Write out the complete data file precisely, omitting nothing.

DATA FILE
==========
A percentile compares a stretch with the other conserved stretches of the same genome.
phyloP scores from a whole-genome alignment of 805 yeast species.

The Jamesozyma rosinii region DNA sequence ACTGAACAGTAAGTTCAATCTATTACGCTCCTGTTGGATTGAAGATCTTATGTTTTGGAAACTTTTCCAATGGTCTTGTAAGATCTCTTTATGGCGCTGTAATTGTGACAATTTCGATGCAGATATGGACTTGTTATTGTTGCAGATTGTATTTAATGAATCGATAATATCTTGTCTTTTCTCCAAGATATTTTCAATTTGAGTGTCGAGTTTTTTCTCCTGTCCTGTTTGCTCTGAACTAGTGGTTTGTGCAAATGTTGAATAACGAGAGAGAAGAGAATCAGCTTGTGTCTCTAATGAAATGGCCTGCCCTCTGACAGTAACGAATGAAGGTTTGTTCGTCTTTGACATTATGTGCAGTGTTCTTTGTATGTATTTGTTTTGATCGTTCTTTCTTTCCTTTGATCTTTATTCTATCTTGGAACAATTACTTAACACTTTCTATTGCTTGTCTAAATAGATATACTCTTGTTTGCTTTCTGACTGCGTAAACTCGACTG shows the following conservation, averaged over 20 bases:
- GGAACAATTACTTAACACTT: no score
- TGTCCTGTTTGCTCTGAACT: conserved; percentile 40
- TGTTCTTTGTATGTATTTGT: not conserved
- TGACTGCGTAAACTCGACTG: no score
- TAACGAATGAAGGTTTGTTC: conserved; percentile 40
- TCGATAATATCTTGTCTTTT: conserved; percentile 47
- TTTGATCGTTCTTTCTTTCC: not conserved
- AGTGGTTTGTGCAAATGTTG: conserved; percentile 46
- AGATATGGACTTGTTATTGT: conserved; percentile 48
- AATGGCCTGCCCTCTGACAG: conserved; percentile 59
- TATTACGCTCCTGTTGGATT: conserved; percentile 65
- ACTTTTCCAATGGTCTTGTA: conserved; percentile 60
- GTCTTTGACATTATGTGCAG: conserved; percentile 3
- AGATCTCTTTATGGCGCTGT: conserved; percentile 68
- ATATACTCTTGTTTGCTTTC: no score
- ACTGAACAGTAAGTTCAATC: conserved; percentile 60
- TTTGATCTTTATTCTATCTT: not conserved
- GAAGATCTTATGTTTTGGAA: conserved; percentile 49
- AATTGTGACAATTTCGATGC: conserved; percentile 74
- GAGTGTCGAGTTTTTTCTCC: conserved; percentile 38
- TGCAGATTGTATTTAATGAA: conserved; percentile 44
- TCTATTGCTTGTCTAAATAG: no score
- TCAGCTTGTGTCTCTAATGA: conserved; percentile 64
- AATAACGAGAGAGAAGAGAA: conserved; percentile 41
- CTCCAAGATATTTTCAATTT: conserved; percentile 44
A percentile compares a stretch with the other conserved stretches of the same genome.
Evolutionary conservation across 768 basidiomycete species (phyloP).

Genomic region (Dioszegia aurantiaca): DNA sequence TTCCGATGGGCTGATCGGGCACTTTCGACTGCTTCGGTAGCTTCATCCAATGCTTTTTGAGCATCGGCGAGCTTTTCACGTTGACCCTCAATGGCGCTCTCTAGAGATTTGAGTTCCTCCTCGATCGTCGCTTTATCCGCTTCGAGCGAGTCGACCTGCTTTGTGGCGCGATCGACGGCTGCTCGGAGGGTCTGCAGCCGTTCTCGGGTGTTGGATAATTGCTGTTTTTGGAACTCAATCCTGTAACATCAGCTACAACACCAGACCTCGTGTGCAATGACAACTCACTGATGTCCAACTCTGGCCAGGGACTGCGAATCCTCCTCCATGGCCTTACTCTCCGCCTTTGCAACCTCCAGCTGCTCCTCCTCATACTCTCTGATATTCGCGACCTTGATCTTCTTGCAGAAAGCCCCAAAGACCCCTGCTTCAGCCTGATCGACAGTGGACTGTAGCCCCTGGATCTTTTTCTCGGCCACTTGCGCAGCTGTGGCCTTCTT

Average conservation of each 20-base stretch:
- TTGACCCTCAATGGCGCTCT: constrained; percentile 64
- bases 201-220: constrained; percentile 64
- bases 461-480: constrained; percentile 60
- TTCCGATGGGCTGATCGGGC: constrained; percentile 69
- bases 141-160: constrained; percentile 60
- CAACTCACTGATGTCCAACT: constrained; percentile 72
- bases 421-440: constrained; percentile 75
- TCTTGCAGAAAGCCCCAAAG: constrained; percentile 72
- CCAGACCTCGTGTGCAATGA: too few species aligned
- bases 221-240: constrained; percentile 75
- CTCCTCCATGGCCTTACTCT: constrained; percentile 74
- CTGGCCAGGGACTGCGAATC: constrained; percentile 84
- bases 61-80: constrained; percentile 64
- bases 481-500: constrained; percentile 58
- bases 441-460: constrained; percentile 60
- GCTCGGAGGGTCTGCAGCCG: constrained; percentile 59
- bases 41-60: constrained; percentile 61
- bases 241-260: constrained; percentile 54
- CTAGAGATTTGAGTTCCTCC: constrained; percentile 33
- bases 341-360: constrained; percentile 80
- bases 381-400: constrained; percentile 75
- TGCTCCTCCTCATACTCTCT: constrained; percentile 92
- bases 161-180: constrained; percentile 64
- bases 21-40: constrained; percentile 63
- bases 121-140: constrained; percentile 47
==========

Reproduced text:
A percentile compares a stretch with the other conserved stretches of the same genome.
phyloP scores from a whole-genome alignment of 805 yeast species.

The Jamesozyma rosinii region DNA sequence ACTGAACAGTAAGTTCAATCTATTACGCTCCTGTTGGATTGAAGATCTTATGTTTTGGAAACTTTTCCAATGGTCTTGTAAGATCTCTTTATGGCGCTGTAATTGTGACAATTTCGATGCAGATATGGACTTGTTATTGTTGCAGATTGTATTTAATGAATCGATAATATCTTGTCTTTTCTCCAAGATATTTTCAATTTGAGTGTCGAGTTTTTTCTCCTGTCCTGTTTGCTCTGAACTAGTGGTTTGTGCAAATGTTGAATAACGAGAGAGAAGAGAATCAGCTTGTGTCTCTAATGAAATGGCCTGCCCTCTGACAGTAACGAATGAAGGTTTGTTCGTCTTTGACATTATGTGCAGTGTTCTTTGTATGTATTTGTTTTGATCGTTCTTTCTTTCCTTTGATCTTTATTCTATCTTGGAACAATTACTTAACACTTTCTATTGCTTGTCTAAATAGATATACTCTTGTTTGCTTTCTGACTGCGTAAACTCGACTG shows the following conservation, averaged over 20 bases:
- GGAACAATTACTTAACACTT: no score
- TGTCCTGTTTGCTCTGAACT: conserved; percentile 40
- TGTTCTTTGTATGTATTTGT: not conserved
- TGACTGCGTAAACTCGACTG: no score
- TAACGAATGAAGGTTTGTTC: conserved; percentile 40
- TCGATAATATCTTGTCTTTT: conserved; percentile 47
- TTTGATCGTTCTTTCTTTCC: not conserved
- AGTGGTTTGTGCAAATGTTG: conserved; percentile 46
- AGATATGGACTTGTTATTGT: conserved; percentile 48
- AATGGCCTGCCCTCTGACAG: conserved; percentile 59
- TATTACGCTCCTGTTGGATT: conserved; percentile 65
- ACTTTTCCAATGGTCTTGTA: conserved; percentile 60
- GTCTTTGACATTATGTGCAG: conserved; percentile 3
- AGATCTCTTTATGGCGCTGT: conserved; percentile 68
- ATATACTCTTGTTTGCTTTC: no score
- ACTGAACAGTAAGTTCAATC: conserved; percentile 60
- TTTGATCTTTATTCTATCTT: not conserved
- GAAGATCTTATGTTTTGGAA: conserved; percentile 49
- AATTGTGACAATTTCGATGC: conserved; percentile 74
- GAGTGTCGAGTTTTTTCTCC: conserved; percentile 38
- TGCAGATTGTATTTAATGAA: conserved; percentile 44
- TCTATTGCTTGTCTAAATAG: no score
- TCAGCTTGTGTCTCTAATGA: conserved; percentile 64
- AATAACGAGAGAGAAGAGAA: conserved; percentile 41
- CTCCAAGATATTTTCAATTT: conserved; percentile 44
A percentile compares a stretch with the other conserved stretches of the same genome.
Evolutionary conservation across 768 basidiomycete species (phyloP).

Genomic region (Dioszegia aurantiaca): DNA sequence TTCCGATGGGCTGATCGGGCACTTTCGACTGCTTCGGTAGCTTCATCCAATGCTTTTTGAGCATCGGCGAGCTTTTCACGTTGACCCTCAATGGCGCTCTCTAGAGATTTGAGTTCCTCCTCGATCGTCGCTTTATCCGCTTCGAGCGAGTCGACCTGCTTTGTGGCGCGATCGACGGCTGCTCGGAGGGTCTGCAGCCGTTCTCGGGTGTTGGATAATTGCTGTTTTTGGAACTCAATCCTGTAACATCAGCTACAACACCAGACCTCGTGTGCAATGACAACTCACTGATGTCCAACTCTGGCCAGGGACTGCGAATCCTCCTCCATGGCCTTACTCTCCGCCTTTGCAACCTCCAGCTGCTCCTCCTCATACTCTCTGATATTCGCGACCTTGATCTTCTTGCAGAAAGCCCCAAAGACCCCTGCTTCAGCCTGATCGACAGTGGACTGTAGCCCCTGGATCTTTTTCTCGGCCACTTGCGCAGCTGTGGCCTTCTT

Average conservation of each 20-base stretch:
- TTGACCCTCAATGGCGCTCT: constrained; percentile 64
- bases 201-220: constrained; percentile 64
- bases 461-480: constrained; percentile 60
- TTCCGATGGGCTGATCGGGC: constrained; percentile 69
- bases 141-160: constrained; percentile 60
- CAACTCACTGATGTCCAACT: constrained; percentile 72
- bases 421-440: constrained; percentile 75
- TCTTGCAGAAAGCCCCAAAG: constrained; percentile 72
- CCAGACCTCGTGTGCAATGA: too few species aligned
- bases 221-240: constrained; percentile 75
- CTCCTCCATGGCCTTACTCT: constrained; percentile 74
- CTGGCCAGGGACTGCGAATC: constrained; percentile 84
- bases 61-80: constrained; percentile 64
- bases 481-500: constrained; percentile 58
- bases 441-460: constrained; percentile 60
- GCTCGGAGGGTCTGCAGCCG: constrained; percentile 59
- bases 41-60: constrained; percentile 61
- bases 241-260: constrained; percentile 54
- CTAGAGATTTGAGTTCCTCC: constrained; percentile 33
- bases 341-360: constrained; percentile 80
- bases 381-400: constrained; percentile 75
- TGCTCCTCCTCATACTCTCT: constrained; percentile 92
- bases 161-180: constrained; percentile 64
- bases 21-40: constrained; percentile 63
- bases 121-140: constrained; percentile 47